In view of the severe short stature with CKD with poor growth despite the correction of anemia, acidosis and calcium - vitamin D status, GH therapy was started at a dosage of 0.25 mg/kg/week in divided daily doses. On GH therapy, at the end of the first year, her height was 107 cm (a gain of 10.2 cm) and in the following year, it was 112 cm (a gain of 5 cm) [Figure - 1]. The total height gain during GH therapy was 15.2 cm over 2 years. Height SD score changed from -4.6 SDS to -3.3 SDS, a gain of 1.3 SDS over the 2 years of GH treatment. Her renal and metabolic parameters on follow-up were as follows: blood urea: 107 mg/dl, serum creatinine: 3.8 mg/dl, calcium: 8.6 mg/dl, phosphorus: 5.7 mg/dl and alkaline phosphatase: 280 IU/L. No adverse effects of GH therapy were observed.

Case 2

A 12-year-old female child with CKD secondary to bilateral vesicoureteric reflux presented with complaints of painful proximal muscle weakness, bone pains and short stature. Her height was 123 cm (height age: 8 years) and weight was 24 kg (weight age: 8 years). Blood urea was 77 mg/dl, serum creatinine: 3.6 mg/dl, calcium: 9.2 mg/dl, phosphorus: 2.4 mg/dl, ALP: 680IU/L and intact PTH: 490 pg/ml. Serum potassium was 3.2 mEq/L, chloride: 104 mEq/L and bicarbonate: 15 mEq/L. She had a wide anion gap metabolic acidosis and a urine pH of 5.9. Thyroid function status was normal. Skeletal survey revealed features of mixed renal osteodystrophy. Supportive treatment was optimized with calcium, calcitriol, iron and vitamin B12 supplements, phosphate binders and sodium bicarbonate. On follow-up, her height increased to 130 cm (a gain of 7 cm) over 2 years. GH therapy was started at a dosage of 0.25 mg/kg/week in divided doses. She received GH for next 2 years till the chronological age of 16 years, during which she gained a total of 19 cm (13 cm in the first year and 6 cm in the second year). At 18 years of age, she attained a final height of 149 cm and her weight was 38 kg (weight gain: 14 kg) [Figure - 2].

The change in height SD Score was from -3.8 SDS to -1.6SDS, i.e., a gain of 2.2SDS. Her renal and metabolic parameters on follow-up were: S. creatinine: 4.1 mg/dl, urea: 79 mg/dl, calcium: 9.6 mg/dl, phosphorus: 3.6 mg/dl and ALP: 271IU/L.No adverse effects were observed on follow-up 2 years after discontinuing the GH therapy.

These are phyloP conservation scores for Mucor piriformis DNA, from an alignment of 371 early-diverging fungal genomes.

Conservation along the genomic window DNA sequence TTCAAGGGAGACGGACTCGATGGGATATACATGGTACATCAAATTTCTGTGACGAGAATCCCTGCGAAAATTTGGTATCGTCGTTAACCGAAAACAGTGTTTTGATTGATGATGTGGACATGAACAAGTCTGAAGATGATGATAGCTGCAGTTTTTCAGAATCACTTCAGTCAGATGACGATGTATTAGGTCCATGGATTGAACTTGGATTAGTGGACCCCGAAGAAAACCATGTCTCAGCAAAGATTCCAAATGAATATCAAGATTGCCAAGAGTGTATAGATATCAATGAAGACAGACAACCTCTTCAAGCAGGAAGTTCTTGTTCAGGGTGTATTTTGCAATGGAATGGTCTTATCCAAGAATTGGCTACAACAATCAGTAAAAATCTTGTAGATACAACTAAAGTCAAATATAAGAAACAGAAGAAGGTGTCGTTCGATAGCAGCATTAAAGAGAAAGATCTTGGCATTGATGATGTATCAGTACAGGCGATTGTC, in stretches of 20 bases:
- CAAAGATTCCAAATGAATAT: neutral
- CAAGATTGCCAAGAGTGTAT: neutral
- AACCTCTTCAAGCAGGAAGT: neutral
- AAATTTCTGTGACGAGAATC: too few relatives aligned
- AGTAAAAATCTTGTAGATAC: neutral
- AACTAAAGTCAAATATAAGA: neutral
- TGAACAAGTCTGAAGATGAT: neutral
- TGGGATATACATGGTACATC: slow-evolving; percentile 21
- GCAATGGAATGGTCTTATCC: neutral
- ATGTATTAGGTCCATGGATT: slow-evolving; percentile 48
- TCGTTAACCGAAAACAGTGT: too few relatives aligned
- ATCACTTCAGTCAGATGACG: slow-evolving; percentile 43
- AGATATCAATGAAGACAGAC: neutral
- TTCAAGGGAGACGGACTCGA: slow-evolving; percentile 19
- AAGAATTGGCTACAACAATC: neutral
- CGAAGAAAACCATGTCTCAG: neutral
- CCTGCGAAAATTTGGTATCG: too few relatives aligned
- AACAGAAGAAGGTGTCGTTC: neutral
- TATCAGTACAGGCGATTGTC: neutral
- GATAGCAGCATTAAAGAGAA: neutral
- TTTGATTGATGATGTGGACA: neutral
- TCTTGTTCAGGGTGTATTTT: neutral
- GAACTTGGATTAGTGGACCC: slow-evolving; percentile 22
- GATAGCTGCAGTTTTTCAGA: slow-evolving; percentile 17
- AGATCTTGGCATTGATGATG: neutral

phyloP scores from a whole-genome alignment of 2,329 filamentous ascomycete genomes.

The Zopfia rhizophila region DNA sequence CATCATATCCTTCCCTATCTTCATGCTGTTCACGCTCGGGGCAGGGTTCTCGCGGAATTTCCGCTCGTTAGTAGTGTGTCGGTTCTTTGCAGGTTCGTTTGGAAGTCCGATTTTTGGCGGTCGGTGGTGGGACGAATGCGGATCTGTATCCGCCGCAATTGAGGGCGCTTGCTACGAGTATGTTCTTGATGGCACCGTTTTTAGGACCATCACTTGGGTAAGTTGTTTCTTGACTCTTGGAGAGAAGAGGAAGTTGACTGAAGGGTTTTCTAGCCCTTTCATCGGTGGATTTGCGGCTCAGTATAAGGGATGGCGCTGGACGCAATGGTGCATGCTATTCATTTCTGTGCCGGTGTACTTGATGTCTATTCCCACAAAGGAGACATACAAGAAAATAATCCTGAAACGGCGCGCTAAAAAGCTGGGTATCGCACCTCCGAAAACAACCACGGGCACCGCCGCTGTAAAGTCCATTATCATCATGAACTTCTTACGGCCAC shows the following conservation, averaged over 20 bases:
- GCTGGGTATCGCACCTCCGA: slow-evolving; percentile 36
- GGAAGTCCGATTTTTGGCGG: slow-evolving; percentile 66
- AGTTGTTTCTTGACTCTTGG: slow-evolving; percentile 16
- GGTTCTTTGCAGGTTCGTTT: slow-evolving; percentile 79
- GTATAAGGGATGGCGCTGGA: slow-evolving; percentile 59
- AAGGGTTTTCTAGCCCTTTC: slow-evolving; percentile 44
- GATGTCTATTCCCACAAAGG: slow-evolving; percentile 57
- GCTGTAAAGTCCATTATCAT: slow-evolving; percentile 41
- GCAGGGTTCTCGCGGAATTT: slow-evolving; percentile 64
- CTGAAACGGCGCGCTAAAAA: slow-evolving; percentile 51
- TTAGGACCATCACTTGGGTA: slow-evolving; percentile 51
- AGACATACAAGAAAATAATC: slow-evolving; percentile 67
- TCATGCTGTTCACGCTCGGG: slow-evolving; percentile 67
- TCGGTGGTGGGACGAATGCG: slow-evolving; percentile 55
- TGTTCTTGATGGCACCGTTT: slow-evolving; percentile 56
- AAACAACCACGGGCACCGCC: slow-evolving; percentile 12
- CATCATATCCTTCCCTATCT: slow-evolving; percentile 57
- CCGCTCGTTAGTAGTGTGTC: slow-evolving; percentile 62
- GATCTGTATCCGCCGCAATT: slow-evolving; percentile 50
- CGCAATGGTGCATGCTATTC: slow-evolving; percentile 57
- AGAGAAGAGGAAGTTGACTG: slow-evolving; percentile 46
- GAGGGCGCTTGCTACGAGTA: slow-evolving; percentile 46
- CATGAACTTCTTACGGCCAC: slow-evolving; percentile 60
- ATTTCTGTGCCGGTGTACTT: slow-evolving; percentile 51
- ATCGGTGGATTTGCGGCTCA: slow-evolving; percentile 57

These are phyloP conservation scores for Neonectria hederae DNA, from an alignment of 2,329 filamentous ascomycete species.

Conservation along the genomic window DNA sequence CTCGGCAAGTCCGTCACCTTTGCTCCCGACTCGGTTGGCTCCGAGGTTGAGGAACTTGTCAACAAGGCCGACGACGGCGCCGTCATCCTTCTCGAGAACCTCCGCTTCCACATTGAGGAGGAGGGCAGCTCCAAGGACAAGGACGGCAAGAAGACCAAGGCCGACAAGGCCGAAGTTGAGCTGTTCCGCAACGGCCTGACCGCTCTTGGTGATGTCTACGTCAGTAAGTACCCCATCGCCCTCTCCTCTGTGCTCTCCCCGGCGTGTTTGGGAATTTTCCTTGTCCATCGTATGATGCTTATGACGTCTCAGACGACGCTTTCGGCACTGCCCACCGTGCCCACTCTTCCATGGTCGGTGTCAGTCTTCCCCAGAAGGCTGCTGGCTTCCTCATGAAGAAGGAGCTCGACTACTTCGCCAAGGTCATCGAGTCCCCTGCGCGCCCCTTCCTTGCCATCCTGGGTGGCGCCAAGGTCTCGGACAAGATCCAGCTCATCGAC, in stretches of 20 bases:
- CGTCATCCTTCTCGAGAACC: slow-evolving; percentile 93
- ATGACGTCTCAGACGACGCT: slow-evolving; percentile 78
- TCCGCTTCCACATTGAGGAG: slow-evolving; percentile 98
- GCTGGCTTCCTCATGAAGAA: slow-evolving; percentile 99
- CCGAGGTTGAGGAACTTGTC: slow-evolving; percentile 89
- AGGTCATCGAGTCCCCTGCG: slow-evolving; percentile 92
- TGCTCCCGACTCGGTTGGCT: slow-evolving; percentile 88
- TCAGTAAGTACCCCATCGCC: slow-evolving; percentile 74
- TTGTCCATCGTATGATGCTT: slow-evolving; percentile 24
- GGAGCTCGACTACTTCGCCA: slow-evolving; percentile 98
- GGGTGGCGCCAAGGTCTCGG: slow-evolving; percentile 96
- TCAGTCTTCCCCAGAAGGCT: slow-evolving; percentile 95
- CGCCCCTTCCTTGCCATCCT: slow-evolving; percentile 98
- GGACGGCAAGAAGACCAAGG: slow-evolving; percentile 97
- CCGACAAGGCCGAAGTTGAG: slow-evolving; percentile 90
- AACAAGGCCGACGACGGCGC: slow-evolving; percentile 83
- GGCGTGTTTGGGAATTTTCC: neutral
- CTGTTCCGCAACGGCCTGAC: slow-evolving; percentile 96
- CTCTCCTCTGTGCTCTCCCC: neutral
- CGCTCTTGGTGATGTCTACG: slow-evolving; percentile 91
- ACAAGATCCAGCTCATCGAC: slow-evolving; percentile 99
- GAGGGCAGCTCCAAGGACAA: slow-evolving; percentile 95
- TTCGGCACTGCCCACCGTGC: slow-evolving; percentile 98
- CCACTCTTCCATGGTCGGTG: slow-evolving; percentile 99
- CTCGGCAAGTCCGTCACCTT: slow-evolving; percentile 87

Discussion Top


Chronic kidney disease is known to manifest with alterations in the endocrine system, and adversely impacts growth hormone metabolism and their action. In children with CKD, normal growth is invariably impaired, leading to reduced adult height. [1],[2]

Growth deficit are some of the initial manifestations of uremia and renal tubular acidosis . The defects that are implicated in the pathogenesis include the deficient production of 1,25(OH) 2 vitamin D3, metabolic acidosis, dyselectrolytemia, anemia, reduced caloric intake, protein loss and defective GH action. Short stature with final adult height more than -2SD below mean was observed in 60-75% of CKD children before the advent of GH therapy in CKD. [2] Even with adequate renal replacement therapies and a successful renal transplant, growth may not be normal. Prolonged glucocorticoid therapy in some of these cases may contribute to growth defect. In a series, mean height gain after transplantation was only 0.11 SD in the first 4.5 years. [3]

The defective GH action in CKD is characterized by normal to high GH levels and low IGF-1 levels due to defective hepatic production of IGF-1 secondary to low hepatic GH receptor gene expression. [4] Another possible molecular mechanism is the reduced density of GH receptors in GH target organs in the uremic state. Low levels of GH-binding protein are observed in CKD as in the GH insensitivity states such as Laron's dwarfism, chronic malnutrition and insulin-dependent diabetes mellitus. [5] Uremia may cause a postreceptor defect in GH signal transduction by reducing the phosphorylation and nuclear translocation of GH-activated STAT proteins. [4] IGF and IGFBP-3 maybe low in protein-losing renal disease, where the IGF-IGFBP3 complexes are lost in urine. [3]

Although CKD or post-renal-transplant-associated growth disorder is not due to GH or IGF deficiency, GH therapy can accelerate skeletal growth, probably by increasing the molar ratio of IGF peptides to IGFBPs, and hence, their growth inhibitory effects are overcome. [3] Growth hormone stimulation test is not required before starting GH treatment in CKD patients. A retrospective analysis of the impact of rhGH therapy given for a mean duration of 5.3 years on linear growth in 183 patients with chronic renal failure (CRF) has showed significantly improved height standard deviation score (Ht SDS) in predialysis group from -2.6 to -2.1, in the dialysis group from -2.7 to -2.3 and in the post-transplant group from -3.1 to -2.8. [6] The benefit of rhGH therapy was apparent in both the short and long term. [7] The maximum benefit was seen in the early therapy before dialysis or transplantation when an irrecoverable loss of height potential occurs with a delay in the starting treatment.